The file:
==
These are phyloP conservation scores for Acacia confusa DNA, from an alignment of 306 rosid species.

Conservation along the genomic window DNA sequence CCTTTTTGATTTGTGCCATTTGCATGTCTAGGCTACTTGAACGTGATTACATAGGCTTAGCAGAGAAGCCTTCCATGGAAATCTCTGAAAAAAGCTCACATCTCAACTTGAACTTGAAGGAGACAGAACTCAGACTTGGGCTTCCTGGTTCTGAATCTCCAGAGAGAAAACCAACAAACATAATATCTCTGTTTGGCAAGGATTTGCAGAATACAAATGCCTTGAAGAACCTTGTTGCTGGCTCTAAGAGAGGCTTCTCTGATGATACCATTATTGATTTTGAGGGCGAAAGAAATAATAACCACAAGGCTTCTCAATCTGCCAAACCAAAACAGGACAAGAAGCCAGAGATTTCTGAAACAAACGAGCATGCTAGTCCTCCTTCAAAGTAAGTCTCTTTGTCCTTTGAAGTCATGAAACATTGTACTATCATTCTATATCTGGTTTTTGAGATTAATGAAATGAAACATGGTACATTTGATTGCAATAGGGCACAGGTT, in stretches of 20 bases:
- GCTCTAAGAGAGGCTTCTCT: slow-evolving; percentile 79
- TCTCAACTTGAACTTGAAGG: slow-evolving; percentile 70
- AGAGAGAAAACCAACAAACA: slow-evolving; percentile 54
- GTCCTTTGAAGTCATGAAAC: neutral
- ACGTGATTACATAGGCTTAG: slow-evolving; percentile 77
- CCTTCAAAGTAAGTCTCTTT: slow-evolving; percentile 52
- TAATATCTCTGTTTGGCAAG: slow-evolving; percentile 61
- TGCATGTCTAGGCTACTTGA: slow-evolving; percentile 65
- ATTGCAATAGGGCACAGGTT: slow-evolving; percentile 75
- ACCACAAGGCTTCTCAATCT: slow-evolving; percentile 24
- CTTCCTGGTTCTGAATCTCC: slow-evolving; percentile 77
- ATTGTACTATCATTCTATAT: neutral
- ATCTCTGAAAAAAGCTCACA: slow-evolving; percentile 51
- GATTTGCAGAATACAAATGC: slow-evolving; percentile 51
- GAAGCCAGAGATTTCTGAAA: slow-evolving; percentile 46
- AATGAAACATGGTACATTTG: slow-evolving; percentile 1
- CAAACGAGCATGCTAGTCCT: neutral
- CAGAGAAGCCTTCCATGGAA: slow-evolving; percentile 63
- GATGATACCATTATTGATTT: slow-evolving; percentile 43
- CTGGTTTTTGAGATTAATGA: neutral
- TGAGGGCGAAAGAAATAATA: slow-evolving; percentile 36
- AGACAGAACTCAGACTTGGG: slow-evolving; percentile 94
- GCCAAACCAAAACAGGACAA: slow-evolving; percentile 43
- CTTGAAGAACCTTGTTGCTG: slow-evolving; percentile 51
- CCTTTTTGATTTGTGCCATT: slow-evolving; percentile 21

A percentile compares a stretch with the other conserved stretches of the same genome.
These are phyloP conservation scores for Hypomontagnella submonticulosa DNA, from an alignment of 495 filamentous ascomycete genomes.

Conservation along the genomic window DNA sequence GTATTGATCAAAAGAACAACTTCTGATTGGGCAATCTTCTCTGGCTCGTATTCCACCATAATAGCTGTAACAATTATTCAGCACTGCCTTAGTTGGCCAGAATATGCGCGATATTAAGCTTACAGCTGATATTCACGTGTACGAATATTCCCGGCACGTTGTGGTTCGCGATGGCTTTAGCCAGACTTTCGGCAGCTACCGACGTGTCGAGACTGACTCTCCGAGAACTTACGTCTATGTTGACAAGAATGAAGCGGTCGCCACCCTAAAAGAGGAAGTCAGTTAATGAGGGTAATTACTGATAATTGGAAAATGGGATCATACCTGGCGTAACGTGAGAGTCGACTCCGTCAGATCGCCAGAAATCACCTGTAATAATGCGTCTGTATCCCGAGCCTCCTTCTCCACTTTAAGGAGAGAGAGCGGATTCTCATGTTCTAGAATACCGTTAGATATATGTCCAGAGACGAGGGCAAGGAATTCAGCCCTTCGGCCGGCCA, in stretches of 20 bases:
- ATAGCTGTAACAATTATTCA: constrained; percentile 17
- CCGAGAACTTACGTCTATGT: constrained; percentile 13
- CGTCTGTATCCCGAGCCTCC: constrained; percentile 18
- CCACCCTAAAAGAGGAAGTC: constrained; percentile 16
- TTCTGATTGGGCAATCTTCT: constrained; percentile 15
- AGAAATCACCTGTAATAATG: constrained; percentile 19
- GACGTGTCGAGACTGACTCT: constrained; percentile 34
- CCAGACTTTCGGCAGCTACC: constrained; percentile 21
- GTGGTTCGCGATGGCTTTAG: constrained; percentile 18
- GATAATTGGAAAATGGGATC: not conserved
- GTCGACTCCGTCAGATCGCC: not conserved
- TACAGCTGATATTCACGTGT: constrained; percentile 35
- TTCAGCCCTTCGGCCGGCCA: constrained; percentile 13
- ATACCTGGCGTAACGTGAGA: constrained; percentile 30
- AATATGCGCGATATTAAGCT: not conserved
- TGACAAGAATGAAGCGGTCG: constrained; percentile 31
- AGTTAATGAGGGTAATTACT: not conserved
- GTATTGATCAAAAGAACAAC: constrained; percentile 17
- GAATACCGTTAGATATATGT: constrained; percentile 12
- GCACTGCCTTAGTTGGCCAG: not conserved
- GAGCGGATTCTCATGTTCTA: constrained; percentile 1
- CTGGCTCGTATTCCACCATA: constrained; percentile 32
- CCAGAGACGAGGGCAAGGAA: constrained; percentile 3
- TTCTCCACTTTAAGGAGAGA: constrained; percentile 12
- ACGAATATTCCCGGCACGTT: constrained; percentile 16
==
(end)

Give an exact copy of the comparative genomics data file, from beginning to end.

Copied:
These are phyloP conservation scores for Acacia confusa DNA, from an alignment of 306 rosid species.

Conservation along the genomic window DNA sequence CCTTTTTGATTTGTGCCATTTGCATGTCTAGGCTACTTGAACGTGATTACATAGGCTTAGCAGAGAAGCCTTCCATGGAAATCTCTGAAAAAAGCTCACATCTCAACTTGAACTTGAAGGAGACAGAACTCAGACTTGGGCTTCCTGGTTCTGAATCTCCAGAGAGAAAACCAACAAACATAATATCTCTGTTTGGCAAGGATTTGCAGAATACAAATGCCTTGAAGAACCTTGTTGCTGGCTCTAAGAGAGGCTTCTCTGATGATACCATTATTGATTTTGAGGGCGAAAGAAATAATAACCACAAGGCTTCTCAATCTGCCAAACCAAAACAGGACAAGAAGCCAGAGATTTCTGAAACAAACGAGCATGCTAGTCCTCCTTCAAAGTAAGTCTCTTTGTCCTTTGAAGTCATGAAACATTGTACTATCATTCTATATCTGGTTTTTGAGATTAATGAAATGAAACATGGTACATTTGATTGCAATAGGGCACAGGTT, in stretches of 20 bases:
- GCTCTAAGAGAGGCTTCTCT: slow-evolving; percentile 79
- TCTCAACTTGAACTTGAAGG: slow-evolving; percentile 70
- AGAGAGAAAACCAACAAACA: slow-evolving; percentile 54
- GTCCTTTGAAGTCATGAAAC: neutral
- ACGTGATTACATAGGCTTAG: slow-evolving; percentile 77
- CCTTCAAAGTAAGTCTCTTT: slow-evolving; percentile 52
- TAATATCTCTGTTTGGCAAG: slow-evolving; percentile 61
- TGCATGTCTAGGCTACTTGA: slow-evolving; percentile 65
- ATTGCAATAGGGCACAGGTT: slow-evolving; percentile 75
- ACCACAAGGCTTCTCAATCT: slow-evolving; percentile 24
- CTTCCTGGTTCTGAATCTCC: slow-evolving; percentile 77
- ATTGTACTATCATTCTATAT: neutral
- ATCTCTGAAAAAAGCTCACA: slow-evolving; percentile 51
- GATTTGCAGAATACAAATGC: slow-evolving; percentile 51
- GAAGCCAGAGATTTCTGAAA: slow-evolving; percentile 46
- AATGAAACATGGTACATTTG: slow-evolving; percentile 1
- CAAACGAGCATGCTAGTCCT: neutral
- CAGAGAAGCCTTCCATGGAA: slow-evolving; percentile 63
- GATGATACCATTATTGATTT: slow-evolving; percentile 43
- CTGGTTTTTGAGATTAATGA: neutral
- TGAGGGCGAAAGAAATAATA: slow-evolving; percentile 36
- AGACAGAACTCAGACTTGGG: slow-evolving; percentile 94
- GCCAAACCAAAACAGGACAA: slow-evolving; percentile 43
- CTTGAAGAACCTTGTTGCTG: slow-evolving; percentile 51
- CCTTTTTGATTTGTGCCATT: slow-evolving; percentile 21

A percentile compares a stretch with the other conserved stretches of the same genome.
These are phyloP conservation scores for Hypomontagnella submonticulosa DNA, from an alignment of 495 filamentous ascomycete genomes.

Conservation along the genomic window DNA sequence GTATTGATCAAAAGAACAACTTCTGATTGGGCAATCTTCTCTGGCTCGTATTCCACCATAATAGCTGTAACAATTATTCAGCACTGCCTTAGTTGGCCAGAATATGCGCGATATTAAGCTTACAGCTGATATTCACGTGTACGAATATTCCCGGCACGTTGTGGTTCGCGATGGCTTTAGCCAGACTTTCGGCAGCTACCGACGTGTCGAGACTGACTCTCCGAGAACTTACGTCTATGTTGACAAGAATGAAGCGGTCGCCACCCTAAAAGAGGAAGTCAGTTAATGAGGGTAATTACTGATAATTGGAAAATGGGATCATACCTGGCGTAACGTGAGAGTCGACTCCGTCAGATCGCCAGAAATCACCTGTAATAATGCGTCTGTATCCCGAGCCTCCTTCTCCACTTTAAGGAGAGAGAGCGGATTCTCATGTTCTAGAATACCGTTAGATATATGTCCAGAGACGAGGGCAAGGAATTCAGCCCTTCGGCCGGCCA, in stretches of 20 bases:
- ATAGCTGTAACAATTATTCA: constrained; percentile 17
- CCGAGAACTTACGTCTATGT: constrained; percentile 13
- CGTCTGTATCCCGAGCCTCC: constrained; percentile 18
- CCACCCTAAAAGAGGAAGTC: constrained; percentile 16
- TTCTGATTGGGCAATCTTCT: constrained; percentile 15
- AGAAATCACCTGTAATAATG: constrained; percentile 19
- GACGTGTCGAGACTGACTCT: constrained; percentile 34
- CCAGACTTTCGGCAGCTACC: constrained; percentile 21
- GTGGTTCGCGATGGCTTTAG: constrained; percentile 18
- GATAATTGGAAAATGGGATC: not conserved
- GTCGACTCCGTCAGATCGCC: not conserved
- TACAGCTGATATTCACGTGT: constrained; percentile 35
- TTCAGCCCTTCGGCCGGCCA: constrained; percentile 13
- ATACCTGGCGTAACGTGAGA: constrained; percentile 30
- AATATGCGCGATATTAAGCT: not conserved
- TGACAAGAATGAAGCGGTCG: constrained; percentile 31
- AGTTAATGAGGGTAATTACT: not conserved
- GTATTGATCAAAAGAACAAC: constrained; percentile 17
- GAATACCGTTAGATATATGT: constrained; percentile 12
- GCACTGCCTTAGTTGGCCAG: not conserved
- GAGCGGATTCTCATGTTCTA: constrained; percentile 1
- CTGGCTCGTATTCCACCATA: constrained; percentile 32
- CCAGAGACGAGGGCAAGGAA: constrained; percentile 3
- TTCTCCACTTTAAGGAGAGA: constrained; percentile 12
- ACGAATATTCCCGGCACGTT: constrained; percentile 16